The Wonders of Plan B

Frida Kahlo was born in Mexico in 1907. She was inflicted as a child with polio and planned on going to medical school. When she was 18, she was involved in a bus accident. The handrail in the bus went through her body like a sword. For months she was in a body cast.

Growing up, Frida had loved to draw, and that became her way to deal with her pain. Her mother rigged up an easel so she could paint while in bed. With little that she could use as a model, her mother placed a mirror so that she could do self-portraits. Not only did the mirror give her something to draw, but it also gave her a form of therapy as Frida captured her emotions. You can see some of those portraits here. LINK

While she had exhibits during her lifetime, her fragile body limited her mobility. She passed away at age 47. As is the case with many artists, she was discovered after her death. By the end of the 20th Century, she became a revered artist for her portrayals of Mexican culture and her artistic expressions of feminism.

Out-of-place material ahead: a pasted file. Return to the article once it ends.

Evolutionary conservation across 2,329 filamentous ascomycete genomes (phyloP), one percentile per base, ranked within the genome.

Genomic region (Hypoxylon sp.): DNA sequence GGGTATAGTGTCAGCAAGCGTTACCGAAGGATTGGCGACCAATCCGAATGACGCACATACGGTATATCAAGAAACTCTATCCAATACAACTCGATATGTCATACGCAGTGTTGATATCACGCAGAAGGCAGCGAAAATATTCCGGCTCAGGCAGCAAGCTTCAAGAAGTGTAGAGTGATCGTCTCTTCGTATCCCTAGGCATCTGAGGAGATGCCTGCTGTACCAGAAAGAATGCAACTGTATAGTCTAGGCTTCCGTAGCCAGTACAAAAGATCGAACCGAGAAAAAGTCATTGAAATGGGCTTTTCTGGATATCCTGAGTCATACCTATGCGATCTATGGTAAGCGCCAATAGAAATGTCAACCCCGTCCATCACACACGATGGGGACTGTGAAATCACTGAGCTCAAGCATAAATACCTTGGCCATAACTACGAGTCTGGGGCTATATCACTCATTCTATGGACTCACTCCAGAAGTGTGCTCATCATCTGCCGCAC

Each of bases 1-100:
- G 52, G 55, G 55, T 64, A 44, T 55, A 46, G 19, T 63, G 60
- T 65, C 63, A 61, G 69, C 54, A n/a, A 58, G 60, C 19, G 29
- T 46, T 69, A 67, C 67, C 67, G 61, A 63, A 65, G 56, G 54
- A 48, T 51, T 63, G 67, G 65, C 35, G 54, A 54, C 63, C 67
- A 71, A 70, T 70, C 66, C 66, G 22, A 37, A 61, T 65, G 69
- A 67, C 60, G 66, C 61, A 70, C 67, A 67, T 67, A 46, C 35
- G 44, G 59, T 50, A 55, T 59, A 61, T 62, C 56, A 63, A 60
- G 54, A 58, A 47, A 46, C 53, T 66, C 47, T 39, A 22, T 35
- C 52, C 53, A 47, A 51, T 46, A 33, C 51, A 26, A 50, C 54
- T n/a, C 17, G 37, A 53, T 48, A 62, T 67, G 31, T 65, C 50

Frida Kahlo is one of many people whose original life plan did not go as envisioned. We often refer to that second plan as Plan B. But in many cases, Plan B is the emergence of our true self and life purpose.

Why do so many people experience the wonders of a Plan B? Could it be a guiding hand or fate? Could it be a necessity of life becoming a true passion? Maybe it’s an awareness that our original plan wasn’t ours at all, but the hopes of others.

Think about the immense talent that was never realized because Plan A was never interrupted. How many people have lived successful lives but never experienced the true joy of what might have been? And how might society have been richer if they had shared with us their Plan B? These are unanswerable questions. But what we do know is that Plan B is an opportunity for a fuller life, not a setback.

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“The most successful people who are those who are good at Plan B.” – James Yorke (mathematics professor)

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